Follies of the Fool

A few weeks ago, with the anticipation of April Fools Day, I was scheming up tricks I could play on my social media networks.  Faking that I was pregnant, announcing I was engaged, proclaiming a move to Australia…. thinking such silly ideas, I began to reminisce fondly about April Fools past.  

When my dad was alive, April Fools Day was a bit of a tradish…. a holiday we would warily and excitedly await with a mix of dread and mischief knowing that by days end we would be left with the result of some epic stories to share once we'd survived the day.  Not disappointing us, my dad would go all out: giving us trick gum that colored our teeth red, strategically placing fake ants along the wall by the coffeepot that looked real from sleepy eyes first thing in the morning and sans glasses for the nearsighted members of the family, moving the position of our beds while we were sleeping in them, hitting the spare garage door opener from inside the house as my mom was attempting to leave in her car, hiding a stink bomb sneakily under the toilet seat that caught the unsuspecting victim in a cloud of rotten egg stench.  He even went so far one year to set all the clocks in the house ahead one hour and calling my mom on his lunch break at the "usual" time so as not to have us suspecting until the moment my mom thought she'd be late for a girlfriends' date.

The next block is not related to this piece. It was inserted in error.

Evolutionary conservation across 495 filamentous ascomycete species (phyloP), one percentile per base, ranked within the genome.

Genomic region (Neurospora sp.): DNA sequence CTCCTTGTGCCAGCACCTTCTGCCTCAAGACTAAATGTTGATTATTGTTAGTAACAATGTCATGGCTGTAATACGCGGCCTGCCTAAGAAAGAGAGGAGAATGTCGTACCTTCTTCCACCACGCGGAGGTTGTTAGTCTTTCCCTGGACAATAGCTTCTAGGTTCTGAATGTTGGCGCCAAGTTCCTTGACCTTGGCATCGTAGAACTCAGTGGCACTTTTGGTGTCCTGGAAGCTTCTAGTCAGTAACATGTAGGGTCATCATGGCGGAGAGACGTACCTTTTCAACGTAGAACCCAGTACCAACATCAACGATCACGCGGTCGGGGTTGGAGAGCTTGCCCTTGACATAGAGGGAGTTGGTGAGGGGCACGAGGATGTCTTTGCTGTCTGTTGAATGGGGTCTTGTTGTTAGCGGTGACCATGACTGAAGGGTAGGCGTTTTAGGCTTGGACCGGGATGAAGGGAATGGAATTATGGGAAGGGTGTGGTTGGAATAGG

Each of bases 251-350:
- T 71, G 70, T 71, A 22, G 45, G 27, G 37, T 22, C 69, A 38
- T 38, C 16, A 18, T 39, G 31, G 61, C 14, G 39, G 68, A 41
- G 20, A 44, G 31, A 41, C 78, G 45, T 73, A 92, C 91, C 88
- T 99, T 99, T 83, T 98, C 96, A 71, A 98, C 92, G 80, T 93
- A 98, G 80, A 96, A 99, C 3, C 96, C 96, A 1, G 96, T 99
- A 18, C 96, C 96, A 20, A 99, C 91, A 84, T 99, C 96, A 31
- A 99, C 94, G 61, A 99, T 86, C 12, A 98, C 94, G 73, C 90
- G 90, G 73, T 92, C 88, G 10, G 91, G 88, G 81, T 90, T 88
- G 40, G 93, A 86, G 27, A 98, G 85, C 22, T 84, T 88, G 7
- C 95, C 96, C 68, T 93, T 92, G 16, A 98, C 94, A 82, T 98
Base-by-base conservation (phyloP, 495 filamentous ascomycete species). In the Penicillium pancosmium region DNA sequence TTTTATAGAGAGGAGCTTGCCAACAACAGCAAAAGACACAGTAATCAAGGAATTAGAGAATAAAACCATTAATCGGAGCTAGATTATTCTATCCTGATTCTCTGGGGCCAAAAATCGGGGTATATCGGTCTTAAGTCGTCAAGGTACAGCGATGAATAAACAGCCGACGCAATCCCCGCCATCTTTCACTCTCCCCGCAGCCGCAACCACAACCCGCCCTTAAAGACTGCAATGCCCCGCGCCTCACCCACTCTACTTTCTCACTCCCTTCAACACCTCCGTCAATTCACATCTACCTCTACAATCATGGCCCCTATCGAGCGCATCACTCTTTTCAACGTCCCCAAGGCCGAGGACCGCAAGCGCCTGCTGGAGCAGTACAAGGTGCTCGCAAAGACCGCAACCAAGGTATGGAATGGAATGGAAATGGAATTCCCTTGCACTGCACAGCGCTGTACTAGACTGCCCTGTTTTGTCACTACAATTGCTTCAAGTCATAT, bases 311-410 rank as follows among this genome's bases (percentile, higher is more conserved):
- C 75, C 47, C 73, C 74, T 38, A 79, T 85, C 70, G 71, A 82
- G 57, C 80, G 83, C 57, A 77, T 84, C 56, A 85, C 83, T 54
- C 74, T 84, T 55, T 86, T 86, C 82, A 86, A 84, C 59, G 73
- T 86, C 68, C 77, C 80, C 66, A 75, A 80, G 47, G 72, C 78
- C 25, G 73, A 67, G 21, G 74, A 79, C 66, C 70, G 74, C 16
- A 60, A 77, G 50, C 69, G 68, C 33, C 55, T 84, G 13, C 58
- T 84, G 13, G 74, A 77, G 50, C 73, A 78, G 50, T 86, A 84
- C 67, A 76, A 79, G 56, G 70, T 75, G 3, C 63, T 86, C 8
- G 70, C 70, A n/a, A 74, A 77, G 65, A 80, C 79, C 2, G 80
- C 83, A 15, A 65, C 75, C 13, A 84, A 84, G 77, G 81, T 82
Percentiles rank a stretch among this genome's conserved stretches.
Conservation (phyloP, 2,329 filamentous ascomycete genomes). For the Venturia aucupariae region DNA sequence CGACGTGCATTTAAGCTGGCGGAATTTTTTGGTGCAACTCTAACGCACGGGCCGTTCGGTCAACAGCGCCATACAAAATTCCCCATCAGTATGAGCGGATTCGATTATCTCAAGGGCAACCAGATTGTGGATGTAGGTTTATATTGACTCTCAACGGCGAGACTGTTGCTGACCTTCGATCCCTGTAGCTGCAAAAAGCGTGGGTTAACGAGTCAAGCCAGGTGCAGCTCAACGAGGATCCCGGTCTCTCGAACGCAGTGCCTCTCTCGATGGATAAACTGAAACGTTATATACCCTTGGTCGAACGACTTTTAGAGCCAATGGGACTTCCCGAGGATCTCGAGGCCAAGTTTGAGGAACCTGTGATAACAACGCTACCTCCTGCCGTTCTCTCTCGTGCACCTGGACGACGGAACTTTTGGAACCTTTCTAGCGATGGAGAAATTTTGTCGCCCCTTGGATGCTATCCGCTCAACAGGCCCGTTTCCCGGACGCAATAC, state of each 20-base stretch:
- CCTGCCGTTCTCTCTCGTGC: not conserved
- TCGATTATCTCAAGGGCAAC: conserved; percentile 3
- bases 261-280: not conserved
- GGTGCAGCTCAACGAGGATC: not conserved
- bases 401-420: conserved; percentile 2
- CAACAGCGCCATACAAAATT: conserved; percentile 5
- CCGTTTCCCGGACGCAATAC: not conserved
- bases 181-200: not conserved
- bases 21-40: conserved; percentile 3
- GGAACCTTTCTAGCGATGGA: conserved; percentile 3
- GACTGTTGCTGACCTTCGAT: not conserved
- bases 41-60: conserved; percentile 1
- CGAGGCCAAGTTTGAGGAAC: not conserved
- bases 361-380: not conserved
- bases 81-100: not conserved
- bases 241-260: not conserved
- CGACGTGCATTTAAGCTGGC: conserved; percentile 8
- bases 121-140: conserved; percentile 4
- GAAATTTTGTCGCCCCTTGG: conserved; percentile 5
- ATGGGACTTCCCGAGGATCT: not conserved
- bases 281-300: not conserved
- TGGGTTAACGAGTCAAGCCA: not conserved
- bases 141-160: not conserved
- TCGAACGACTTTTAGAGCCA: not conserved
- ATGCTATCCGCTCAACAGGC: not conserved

I'll be honest: I HATE getting tricked.  Walking around being on your toes with a sense of dread while tentatively moving through the day as if someone where going to pop out at any moment and say "boo" is not my idea of fun.  I'm gullible, jumpy, and easily taken by surprise.  Practical jokes and pranks are the bane of my existence.  But as I was thinking back, my dad was never malicious in his attempts.  He never meant to cause harm or lingering damage to the psyche.  It was playful.  Fun.  A witty game to bring some excitement to an otherwise normal boring day.  And actually we loved to regale all the tales of woe to our extended family after the fact (no damage was done!).  Which got me wondering…. perhaps there is something deeper and meaningful about this silly holiday.  Which inspired me to reflect on April's FOOL.  The Fool.  What about the essence and character of the fool can we take away and use as a greater lesson in our lives?

Image: "Golden Rain" by Victor Nizovtsev

Image: "Golden Rain" by Victor Nizovtsev

In order to learn more about this archetype, I reached out to my friend and fellow healing artist Elyse Jolley (check out her work here.  She's a gem!).  Elyse has done extensive work with the archetypes in her theatre work, using song, journeys, breath, and movement to explore characters and she was able to enlighten me about our glorious fool.